October 22, 2014

Best Management Practices for Beekeeping

This document is intended as a reference and standard for honeybee management in Maine, with particular emphasis on urban/suburban locations.

Best Management Practices for Beekeeping

Introduction

Honeybees not only produce honey but also play a vital role in the balance of nature, especially in pollination of agricultural crops, horticultural crops, and home gardens. Pollination is important for the viability of many farming enterprises, market gardens, orchards, and seed industries. Some important Maine food crops, including apples, raspberries, blueberries, and squashes, either depend on or benefit greatly from honeybee pollination. It has been estimated that work by honeybees contributes about $100 to $150 million annually to the Maine economy. In 1975 the honeybee was officially designated as Maine’s state insect in recognition of its importance to the Maine economy.

Beekeeping is becoming increasingly popular in nonrural areas. Maine currently has approximately 800 beekeepers, who manage 10,000 hives. Beekeeping provides honey for home consumption, enjoyment in watching these highly social creatures, and the opportunity to join an amateur bee- keeping group. However, honeybees possess a sting and therefore require proper and responsible management so they do not create a problem for neighbors.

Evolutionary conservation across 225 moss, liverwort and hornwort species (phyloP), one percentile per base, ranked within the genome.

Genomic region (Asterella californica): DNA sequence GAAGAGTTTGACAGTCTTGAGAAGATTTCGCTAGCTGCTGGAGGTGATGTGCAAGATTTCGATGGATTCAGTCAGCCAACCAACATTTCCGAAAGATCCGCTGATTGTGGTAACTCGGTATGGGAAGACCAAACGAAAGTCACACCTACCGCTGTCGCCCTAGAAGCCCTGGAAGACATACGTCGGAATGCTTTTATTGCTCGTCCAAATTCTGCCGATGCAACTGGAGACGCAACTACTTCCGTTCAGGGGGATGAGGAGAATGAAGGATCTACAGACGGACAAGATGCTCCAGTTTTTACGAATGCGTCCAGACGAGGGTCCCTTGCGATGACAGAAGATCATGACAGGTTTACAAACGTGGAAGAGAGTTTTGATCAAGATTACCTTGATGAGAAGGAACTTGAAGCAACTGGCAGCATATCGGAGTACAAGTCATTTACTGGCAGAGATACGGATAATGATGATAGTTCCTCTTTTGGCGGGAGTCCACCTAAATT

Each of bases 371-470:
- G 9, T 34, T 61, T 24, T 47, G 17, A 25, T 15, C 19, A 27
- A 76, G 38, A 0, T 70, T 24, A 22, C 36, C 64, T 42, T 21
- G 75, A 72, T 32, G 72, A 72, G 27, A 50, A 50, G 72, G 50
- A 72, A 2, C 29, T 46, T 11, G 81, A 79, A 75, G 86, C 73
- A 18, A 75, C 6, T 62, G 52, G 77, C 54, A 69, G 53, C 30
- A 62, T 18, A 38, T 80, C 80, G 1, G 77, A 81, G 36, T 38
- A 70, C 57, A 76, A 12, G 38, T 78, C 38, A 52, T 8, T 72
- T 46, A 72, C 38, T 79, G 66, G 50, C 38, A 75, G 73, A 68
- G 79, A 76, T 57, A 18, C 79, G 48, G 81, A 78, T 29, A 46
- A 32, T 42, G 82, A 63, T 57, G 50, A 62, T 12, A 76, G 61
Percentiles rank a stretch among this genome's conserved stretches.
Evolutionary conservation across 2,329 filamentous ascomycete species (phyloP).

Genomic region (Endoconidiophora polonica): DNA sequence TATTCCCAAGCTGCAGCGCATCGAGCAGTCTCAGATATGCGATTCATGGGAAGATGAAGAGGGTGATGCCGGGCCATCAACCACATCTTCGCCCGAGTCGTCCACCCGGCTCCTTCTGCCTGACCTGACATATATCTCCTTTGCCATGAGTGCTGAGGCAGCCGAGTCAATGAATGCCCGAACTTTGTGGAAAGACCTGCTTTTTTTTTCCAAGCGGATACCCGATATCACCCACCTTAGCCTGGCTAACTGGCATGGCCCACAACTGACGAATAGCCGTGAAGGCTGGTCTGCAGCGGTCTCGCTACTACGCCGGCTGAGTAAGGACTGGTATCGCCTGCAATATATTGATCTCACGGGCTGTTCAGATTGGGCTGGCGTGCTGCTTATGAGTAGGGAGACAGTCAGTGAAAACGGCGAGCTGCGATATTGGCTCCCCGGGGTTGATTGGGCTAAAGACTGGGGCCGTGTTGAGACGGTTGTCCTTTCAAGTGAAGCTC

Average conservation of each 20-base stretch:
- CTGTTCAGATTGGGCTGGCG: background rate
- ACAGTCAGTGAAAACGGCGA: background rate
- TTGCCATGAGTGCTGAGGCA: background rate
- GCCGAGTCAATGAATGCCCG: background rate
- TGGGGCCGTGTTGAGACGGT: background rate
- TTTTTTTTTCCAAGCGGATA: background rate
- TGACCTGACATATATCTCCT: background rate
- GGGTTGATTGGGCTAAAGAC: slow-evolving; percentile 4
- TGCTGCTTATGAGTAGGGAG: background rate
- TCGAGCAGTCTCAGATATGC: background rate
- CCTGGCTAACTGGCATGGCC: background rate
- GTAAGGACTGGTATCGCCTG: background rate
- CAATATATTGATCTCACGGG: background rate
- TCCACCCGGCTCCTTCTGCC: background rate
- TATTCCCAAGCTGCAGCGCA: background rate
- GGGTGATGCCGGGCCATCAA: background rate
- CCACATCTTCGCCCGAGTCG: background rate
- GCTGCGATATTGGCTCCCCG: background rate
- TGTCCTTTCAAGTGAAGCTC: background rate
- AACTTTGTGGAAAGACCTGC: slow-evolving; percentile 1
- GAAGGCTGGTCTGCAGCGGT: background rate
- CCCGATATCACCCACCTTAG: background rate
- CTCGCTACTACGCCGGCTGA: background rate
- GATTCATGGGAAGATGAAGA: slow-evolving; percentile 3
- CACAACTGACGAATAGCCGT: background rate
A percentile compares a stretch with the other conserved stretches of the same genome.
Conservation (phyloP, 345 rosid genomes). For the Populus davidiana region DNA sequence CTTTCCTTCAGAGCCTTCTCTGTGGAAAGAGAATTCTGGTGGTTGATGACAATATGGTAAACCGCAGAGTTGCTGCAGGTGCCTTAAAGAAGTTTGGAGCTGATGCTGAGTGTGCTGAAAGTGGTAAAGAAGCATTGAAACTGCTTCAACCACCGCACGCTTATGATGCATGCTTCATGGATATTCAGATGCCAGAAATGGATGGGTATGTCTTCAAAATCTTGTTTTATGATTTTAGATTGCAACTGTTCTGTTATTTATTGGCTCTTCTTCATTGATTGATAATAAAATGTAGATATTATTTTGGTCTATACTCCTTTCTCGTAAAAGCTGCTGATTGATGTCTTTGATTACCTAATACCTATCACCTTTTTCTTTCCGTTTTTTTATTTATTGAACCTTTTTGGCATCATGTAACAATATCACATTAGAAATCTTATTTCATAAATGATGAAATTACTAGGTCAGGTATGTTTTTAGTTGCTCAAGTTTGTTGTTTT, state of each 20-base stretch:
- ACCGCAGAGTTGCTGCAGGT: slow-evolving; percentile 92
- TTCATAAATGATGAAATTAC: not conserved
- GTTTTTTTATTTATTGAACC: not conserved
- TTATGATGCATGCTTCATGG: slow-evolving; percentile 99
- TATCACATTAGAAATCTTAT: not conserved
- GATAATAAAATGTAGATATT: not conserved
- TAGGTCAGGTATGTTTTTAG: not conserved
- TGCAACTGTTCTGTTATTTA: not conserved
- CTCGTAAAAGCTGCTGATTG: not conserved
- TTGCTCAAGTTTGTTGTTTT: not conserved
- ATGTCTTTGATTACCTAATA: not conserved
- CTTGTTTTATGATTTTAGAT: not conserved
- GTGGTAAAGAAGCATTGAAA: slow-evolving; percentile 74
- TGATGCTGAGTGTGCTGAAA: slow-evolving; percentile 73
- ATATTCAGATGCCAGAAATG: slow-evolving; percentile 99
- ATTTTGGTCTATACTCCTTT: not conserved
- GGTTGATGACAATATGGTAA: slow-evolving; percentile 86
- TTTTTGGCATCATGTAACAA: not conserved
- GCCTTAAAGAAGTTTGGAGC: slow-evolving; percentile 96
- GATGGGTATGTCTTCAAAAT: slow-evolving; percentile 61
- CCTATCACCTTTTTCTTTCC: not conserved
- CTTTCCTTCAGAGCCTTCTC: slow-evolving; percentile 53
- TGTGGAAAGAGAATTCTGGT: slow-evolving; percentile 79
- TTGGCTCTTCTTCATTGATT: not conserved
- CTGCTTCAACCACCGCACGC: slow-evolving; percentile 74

This document is intended as a reference and standard for honeybee management in Maine, with particular emphasis on urban/suburban locations.

It may serve as

  • A basis for local governments to create uniform codes
  • A resource for information to reinforce community confidence in the safety of beekeeping activities
  • A standard reference should complaints or conflicts about beekeeping activities arise
  • A compendium of best management practices that all Maine beekeepers should follow.

It is intended that these Best Management Practices form a prescription for harmonious cooperation between beekeepers, neighbors, and other landowners. The guidelines for bee colony man- agement in these Best Management Practices also constitute a standard for beekeepers operating in Maine to follow, and should be recognized and used as such by apiarists, decision-making author- ities, and the general public. Finally, in the case of ordinances enacted by local authorities, the Best Management Practices provide a consistent approach for clarifying and resolving issues. Beekeepers and local authorities who need more information should consult the Maine State Beekeepers Association or the Maine Department of Agriculture. (See below for contact information.)